6/27/12

What's the Point of a Pre Workout?

I was at the gym the other day when someone had asked me a question about pre workouts, "why should i take a pre workout and what does it do?"that's a simple question that never really get's asked. One guy will hear from another guy at the gym how "great" this or that is and then they go and buy it. Everyone gather round for story time and lets learn what a pre workout really does.

Your run of the mill pre workout will consist of a caffeine or synthetic stimulant. Most guys will boast about how insane the energy is from a pre workout. This type of energy is not "real" energy derived from food and the ability to process ATP; caffeine or a synthetic stimulant produce a rush to the Central Nervous System [CNS] telling the body that it has plenty of ATP and thus stimulating a false "rush." This is also why at some point we have a crash. The CNS runs out of false stimulation and our body senses it has even less energy/ATP then before.

A good preworkout will also contain some form of Amino Acid blend. a 2:1:1 or a 4:1:1, this will increase intra workout protein synthesis and according to some research reduce DOMS. A key Amino Acid for athletes who perform endurance/marathon/triathlon training would be Beta Alynine.

I wanna talk about two different studies on Beta Alynine:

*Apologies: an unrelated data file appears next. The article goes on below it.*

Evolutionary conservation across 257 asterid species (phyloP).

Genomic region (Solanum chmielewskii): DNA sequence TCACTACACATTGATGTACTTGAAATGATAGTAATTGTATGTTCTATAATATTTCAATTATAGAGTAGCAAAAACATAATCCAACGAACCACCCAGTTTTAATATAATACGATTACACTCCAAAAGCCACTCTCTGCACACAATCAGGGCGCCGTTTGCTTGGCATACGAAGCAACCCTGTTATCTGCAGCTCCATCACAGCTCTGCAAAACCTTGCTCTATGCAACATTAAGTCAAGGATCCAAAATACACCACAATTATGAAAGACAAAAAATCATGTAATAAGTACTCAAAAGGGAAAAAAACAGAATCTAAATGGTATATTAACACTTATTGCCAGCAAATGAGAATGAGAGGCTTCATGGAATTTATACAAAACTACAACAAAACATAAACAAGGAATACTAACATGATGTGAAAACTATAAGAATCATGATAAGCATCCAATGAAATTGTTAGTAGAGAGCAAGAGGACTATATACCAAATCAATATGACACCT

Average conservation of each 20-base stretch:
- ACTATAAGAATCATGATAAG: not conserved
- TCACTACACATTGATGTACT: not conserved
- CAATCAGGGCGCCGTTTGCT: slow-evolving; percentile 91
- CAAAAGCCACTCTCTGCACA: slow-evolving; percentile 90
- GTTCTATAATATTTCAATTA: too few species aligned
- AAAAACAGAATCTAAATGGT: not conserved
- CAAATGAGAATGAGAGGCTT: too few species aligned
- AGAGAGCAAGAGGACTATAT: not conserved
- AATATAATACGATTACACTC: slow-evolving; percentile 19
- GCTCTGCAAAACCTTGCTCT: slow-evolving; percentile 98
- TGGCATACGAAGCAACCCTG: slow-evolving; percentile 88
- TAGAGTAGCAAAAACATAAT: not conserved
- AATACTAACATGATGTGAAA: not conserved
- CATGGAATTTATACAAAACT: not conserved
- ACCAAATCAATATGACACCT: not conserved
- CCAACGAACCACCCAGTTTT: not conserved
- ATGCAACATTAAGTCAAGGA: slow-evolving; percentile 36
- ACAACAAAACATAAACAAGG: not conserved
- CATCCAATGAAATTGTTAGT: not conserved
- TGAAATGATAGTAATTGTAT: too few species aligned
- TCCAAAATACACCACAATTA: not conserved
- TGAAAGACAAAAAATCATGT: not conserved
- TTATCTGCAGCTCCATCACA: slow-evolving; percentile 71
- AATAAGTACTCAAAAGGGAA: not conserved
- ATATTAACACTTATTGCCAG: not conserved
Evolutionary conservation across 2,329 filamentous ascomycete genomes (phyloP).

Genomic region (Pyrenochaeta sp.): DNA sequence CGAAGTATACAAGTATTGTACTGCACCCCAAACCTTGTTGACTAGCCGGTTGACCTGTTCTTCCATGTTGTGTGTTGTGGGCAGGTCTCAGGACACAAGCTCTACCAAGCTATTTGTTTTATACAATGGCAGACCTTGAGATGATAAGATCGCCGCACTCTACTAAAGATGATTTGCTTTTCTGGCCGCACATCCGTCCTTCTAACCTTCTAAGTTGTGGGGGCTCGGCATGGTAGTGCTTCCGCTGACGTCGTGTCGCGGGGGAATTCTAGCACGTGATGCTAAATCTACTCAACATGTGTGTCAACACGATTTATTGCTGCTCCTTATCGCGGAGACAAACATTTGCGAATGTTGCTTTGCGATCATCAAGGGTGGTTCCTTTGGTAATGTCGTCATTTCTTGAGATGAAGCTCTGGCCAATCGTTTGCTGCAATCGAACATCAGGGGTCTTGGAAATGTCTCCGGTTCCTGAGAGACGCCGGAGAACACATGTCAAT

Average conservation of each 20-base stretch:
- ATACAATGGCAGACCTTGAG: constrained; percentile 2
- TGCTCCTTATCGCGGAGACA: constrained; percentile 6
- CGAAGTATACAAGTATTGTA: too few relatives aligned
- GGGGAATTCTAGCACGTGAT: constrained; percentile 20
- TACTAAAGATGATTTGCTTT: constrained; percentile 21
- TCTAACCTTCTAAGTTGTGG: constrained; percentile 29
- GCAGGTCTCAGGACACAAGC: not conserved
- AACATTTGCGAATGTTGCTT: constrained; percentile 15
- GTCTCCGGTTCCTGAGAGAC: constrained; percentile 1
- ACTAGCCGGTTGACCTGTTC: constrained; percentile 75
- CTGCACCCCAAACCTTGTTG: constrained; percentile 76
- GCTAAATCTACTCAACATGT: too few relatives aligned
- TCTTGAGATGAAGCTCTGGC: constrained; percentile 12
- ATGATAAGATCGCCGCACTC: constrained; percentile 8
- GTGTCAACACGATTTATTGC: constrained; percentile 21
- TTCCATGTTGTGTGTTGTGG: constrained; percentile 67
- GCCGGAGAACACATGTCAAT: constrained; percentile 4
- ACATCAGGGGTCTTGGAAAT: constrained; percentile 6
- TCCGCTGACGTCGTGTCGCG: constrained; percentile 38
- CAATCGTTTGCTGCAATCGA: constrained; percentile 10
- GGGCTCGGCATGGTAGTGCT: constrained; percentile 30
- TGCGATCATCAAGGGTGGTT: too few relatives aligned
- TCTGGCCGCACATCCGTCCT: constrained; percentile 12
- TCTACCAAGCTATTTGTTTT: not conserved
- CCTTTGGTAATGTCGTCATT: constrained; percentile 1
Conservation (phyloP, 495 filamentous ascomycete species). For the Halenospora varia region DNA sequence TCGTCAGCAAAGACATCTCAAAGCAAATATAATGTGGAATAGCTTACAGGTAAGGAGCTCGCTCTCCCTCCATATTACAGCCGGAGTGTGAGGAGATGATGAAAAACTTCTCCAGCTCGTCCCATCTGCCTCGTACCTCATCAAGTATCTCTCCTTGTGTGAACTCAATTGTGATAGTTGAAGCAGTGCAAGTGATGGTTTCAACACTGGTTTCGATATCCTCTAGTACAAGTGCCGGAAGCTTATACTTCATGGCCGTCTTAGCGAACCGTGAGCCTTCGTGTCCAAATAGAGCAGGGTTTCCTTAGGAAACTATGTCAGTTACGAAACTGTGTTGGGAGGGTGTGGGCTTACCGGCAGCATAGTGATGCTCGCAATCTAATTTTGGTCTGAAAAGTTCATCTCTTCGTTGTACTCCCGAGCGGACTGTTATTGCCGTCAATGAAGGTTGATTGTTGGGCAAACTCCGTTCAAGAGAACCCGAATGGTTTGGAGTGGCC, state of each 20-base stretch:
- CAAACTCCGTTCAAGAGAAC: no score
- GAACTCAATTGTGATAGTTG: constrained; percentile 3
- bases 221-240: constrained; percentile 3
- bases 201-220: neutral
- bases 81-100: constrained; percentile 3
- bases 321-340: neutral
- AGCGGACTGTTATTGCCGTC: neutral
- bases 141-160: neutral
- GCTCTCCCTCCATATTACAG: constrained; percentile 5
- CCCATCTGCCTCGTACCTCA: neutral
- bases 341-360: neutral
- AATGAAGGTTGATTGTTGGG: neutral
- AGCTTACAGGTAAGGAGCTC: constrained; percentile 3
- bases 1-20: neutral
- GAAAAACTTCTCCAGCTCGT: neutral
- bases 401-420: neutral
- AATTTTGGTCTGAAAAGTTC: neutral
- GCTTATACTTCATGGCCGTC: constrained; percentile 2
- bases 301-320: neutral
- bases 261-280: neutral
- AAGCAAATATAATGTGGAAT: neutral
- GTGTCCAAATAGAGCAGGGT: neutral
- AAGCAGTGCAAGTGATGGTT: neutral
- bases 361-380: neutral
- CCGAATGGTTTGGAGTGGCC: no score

First study was done with Beta Alynine during a HIIT training program. The results were increased lean mass gain and fat loss in one study. [1] and in the other were VO2 max increase and muscle mass gain and fat loss ONLY in the beta alynine group. [2] It's important to note that in each study between 4-6 gr were used per day.

I will now refer you too the 3 things your pre workout should have, and the 3 things your pre workout shouldn't have.

The conclusion is that a pre workout will give you fake energy, combined with amino acids for natural energy and increased protein synthesis and recorvery, and hopefully some carbohydrates for a real burst of good energy.


  1. Walter AASmith AEKendall KLStout JRCramer JT. (May 2010) Six weeks of high-intensity interval training with and without beta-alanine supplementation for improving cardiovascular fitness in women. retrieved pubmed. http://www.ncbi.nlm.nih.gov/pubmed/2038612024(5):1199-207.
  2. Smith AEWalter AAGraef JLKendall KLMoon JRLockwood CMFukuda DHBeck TWCramer JTStout JR.(Feb 2009) Effects of beta-alanine supplementation and high-intensity interval training on endurance performance and body composition in men; a double-blind trial. Retrieved pubmed.  http://www.ncbi.nlm.nih.gov/pubmed/1921078811;6:5.

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About Me

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BS, MS - exercise Physiology
EPC - Board Certified Exercise Physiologist

Published Thesis
The impact of three different forms of warm up on performance

Graduate from Midwestern State University, founder of Endunamoo Barbell Club, and Endunamoo Strength and Conditioning. Working to help athletes physically reach their goals and achieve scholarships while spiritually pouring into as many people as possible on all platforms.